Guitar Chat

Custom 7 String bridge


The first stage of making one of my signature classical bridges is laminating the blank, with ebony capping for the tie block.  I prefer to use ebony capping rather than bone due to its comparable hardness, and also that bonding wood to wood provides a better structural integrity than bone to wood.  My bridges have a fairly streamline and slim design to minimise mass and reduce stress risers; so I use what I feel is the optimum choice of materials, including the choice of Australian Silver Ash over traditional timbers like Rosewood for the body of the bridge.  Silver ash is a tough, medium to heavy weighted timber.  Importantly it has a very straight and predictable grain, which becomes crucial with smaller profiles.  Accordingly, great pains are taken in the cutting of the blank out of the original piece of timber to ensure that the grain runs quartered, and parallel to the surface. Grain orientation is also crucial in tops, for similar reasons.  Having said that, this particular blank has a tiny amount of waviness in the grain which is just enough to give it a lovely flamed appearance, evident by the subtle stripes.  When finished this should come up nicely.   Here you can also just see the drilling of the 7 string holes.  In this case the client has specified double drillings for the first three solid “Carbon” (teflon) E, B and G strings.  These are the slipperiest of all strings and are prone to slapping the top, and the extra holes give a few more choices on windings and wraps.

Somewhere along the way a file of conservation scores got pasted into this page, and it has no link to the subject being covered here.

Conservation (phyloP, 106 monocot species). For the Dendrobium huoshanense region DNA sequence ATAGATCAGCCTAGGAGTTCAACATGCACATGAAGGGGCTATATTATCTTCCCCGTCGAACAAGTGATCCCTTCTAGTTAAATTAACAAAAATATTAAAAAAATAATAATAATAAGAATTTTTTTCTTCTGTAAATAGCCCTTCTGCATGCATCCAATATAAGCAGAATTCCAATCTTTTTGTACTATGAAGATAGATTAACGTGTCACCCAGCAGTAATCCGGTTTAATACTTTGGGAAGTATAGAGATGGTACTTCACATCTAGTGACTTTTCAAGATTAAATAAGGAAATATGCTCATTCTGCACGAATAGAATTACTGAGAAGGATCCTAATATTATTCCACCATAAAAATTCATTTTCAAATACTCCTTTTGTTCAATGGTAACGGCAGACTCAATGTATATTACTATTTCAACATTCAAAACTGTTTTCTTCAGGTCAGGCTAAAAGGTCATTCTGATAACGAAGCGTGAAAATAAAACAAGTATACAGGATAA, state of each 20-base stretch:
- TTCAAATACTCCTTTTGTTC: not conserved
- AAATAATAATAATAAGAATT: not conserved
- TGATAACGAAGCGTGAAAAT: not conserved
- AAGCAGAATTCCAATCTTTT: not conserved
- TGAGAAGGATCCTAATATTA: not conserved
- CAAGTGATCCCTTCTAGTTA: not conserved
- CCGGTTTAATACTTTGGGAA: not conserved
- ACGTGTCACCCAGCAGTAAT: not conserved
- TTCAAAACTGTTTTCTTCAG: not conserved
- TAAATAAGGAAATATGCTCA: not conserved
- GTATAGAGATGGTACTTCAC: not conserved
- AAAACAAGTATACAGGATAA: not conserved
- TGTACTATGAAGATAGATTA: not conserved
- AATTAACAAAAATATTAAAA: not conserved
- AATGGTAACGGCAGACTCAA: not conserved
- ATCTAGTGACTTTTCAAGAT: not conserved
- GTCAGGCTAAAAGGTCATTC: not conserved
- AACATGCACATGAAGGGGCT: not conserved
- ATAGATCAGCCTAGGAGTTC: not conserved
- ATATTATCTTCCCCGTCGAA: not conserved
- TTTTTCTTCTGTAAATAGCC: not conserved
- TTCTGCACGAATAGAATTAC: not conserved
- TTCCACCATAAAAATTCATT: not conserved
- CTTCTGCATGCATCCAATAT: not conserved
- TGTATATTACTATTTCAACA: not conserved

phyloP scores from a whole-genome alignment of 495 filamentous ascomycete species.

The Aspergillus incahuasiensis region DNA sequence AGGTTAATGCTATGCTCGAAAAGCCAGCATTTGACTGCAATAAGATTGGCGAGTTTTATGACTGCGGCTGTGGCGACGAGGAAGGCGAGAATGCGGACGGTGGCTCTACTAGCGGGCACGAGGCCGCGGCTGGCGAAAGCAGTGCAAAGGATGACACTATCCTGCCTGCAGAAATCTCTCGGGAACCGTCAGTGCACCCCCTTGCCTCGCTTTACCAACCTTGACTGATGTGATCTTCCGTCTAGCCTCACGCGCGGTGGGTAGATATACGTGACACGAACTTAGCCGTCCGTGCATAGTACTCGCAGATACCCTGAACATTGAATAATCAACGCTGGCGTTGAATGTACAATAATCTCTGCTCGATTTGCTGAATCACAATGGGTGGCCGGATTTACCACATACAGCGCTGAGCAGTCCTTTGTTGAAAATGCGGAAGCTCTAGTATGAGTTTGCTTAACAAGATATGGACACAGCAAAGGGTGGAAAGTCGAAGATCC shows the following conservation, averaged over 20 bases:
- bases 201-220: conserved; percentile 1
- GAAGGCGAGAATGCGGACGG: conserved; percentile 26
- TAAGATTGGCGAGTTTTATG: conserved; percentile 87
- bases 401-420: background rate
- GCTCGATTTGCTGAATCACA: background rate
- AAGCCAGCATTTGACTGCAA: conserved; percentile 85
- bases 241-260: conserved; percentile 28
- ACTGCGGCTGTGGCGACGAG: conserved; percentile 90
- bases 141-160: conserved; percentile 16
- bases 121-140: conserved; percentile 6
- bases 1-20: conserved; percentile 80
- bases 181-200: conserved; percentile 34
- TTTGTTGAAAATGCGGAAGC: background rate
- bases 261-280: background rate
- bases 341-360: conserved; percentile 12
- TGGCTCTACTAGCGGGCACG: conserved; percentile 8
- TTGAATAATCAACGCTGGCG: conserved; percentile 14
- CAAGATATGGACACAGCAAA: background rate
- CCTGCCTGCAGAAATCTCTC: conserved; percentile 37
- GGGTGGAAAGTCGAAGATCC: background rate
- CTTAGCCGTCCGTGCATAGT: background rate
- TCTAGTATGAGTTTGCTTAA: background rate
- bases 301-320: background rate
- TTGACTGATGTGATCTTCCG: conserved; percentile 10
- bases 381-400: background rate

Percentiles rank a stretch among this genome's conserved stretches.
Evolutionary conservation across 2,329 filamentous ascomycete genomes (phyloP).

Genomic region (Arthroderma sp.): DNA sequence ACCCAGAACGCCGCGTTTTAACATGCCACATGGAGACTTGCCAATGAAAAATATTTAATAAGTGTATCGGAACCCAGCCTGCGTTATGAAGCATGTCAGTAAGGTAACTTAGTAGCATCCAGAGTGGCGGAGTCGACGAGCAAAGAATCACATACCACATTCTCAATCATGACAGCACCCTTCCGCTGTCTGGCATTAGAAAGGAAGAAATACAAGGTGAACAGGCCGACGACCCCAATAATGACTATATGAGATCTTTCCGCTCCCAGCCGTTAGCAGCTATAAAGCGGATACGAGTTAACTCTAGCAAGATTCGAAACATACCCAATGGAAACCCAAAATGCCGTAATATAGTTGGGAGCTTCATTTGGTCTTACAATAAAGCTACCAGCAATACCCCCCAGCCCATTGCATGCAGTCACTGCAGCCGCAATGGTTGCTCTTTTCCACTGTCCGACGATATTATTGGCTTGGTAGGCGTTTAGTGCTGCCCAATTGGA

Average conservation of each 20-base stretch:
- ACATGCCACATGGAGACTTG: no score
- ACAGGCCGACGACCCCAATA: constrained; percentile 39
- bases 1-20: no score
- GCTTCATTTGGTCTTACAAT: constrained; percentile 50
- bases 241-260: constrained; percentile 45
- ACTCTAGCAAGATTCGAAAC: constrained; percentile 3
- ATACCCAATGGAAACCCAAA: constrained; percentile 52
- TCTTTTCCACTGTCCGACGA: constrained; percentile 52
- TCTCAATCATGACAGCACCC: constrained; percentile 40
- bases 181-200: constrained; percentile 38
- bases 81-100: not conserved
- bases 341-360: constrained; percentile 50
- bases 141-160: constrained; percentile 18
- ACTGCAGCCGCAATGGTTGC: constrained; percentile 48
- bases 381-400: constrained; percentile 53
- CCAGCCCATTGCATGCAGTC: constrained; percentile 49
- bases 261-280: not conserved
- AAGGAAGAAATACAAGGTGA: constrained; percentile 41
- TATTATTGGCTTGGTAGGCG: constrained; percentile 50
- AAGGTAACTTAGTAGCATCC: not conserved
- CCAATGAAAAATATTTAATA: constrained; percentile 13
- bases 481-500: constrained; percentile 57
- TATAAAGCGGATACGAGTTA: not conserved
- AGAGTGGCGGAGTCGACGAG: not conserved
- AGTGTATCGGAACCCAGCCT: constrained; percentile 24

This next step (above) shows my trusty overhead router with one of my larger bits.  This is a shallow curve I use to shape the wings of the bridge.  Held securely in one of two purpose made bridge jigs, machining is straight forward, albeit a little intense due to the possibility of making errors.  The tolerances for machining bridges is up to 0.2mm and set by eye and hand.  The worst thing that can happen during machining is the bit grabbing the piece, and dragging it through the cutter path.

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The second of my jigs and bits are shown here, and are used to cut a rounded-edged channel through the centre of the bridge.  This reveals the drillings, and allows access for tying of strings.  Another bit also faces a slight concave surface into the top ebony capping on the tie block.  This facilitates winding of strings when tying, and also provides for a little extra ebony on the edges for wear and tear.

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Here the bridge is nearing completion of the shaping phase.  There is a fair bit of work still to do with some shaping of the tie block, routing of the saddle slot, finishingand staining,  and finally fitting.  That will come later….


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